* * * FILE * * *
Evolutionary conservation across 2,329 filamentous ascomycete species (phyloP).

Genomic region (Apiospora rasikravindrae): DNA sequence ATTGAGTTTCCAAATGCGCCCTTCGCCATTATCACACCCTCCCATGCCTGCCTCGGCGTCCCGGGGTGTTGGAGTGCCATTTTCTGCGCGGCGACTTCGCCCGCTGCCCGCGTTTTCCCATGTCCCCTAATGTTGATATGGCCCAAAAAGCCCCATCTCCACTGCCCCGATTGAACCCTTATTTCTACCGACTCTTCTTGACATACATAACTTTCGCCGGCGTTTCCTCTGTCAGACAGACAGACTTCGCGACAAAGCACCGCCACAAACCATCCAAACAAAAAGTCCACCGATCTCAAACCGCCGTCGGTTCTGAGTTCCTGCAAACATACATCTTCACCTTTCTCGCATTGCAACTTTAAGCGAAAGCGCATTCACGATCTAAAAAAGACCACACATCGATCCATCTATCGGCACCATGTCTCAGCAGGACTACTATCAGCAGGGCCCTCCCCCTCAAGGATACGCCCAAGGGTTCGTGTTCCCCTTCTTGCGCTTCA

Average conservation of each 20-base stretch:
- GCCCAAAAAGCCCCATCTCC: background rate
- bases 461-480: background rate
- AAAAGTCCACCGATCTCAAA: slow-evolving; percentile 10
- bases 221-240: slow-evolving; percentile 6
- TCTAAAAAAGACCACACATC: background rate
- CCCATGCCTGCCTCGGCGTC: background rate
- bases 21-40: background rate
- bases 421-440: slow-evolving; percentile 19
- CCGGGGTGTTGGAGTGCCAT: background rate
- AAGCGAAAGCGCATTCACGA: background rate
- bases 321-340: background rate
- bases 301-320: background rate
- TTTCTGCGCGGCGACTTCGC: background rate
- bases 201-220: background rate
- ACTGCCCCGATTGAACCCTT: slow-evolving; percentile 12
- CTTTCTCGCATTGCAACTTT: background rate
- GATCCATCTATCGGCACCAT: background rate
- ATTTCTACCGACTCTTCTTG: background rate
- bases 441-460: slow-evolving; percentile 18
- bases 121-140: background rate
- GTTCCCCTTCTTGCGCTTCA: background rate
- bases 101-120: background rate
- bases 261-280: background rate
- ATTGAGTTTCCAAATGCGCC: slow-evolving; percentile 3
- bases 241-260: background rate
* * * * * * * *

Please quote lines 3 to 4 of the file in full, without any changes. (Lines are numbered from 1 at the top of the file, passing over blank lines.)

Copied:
Average conservation of each 20-base stretch:
- GCCCAAAAAGCCCCATCTCC: background rate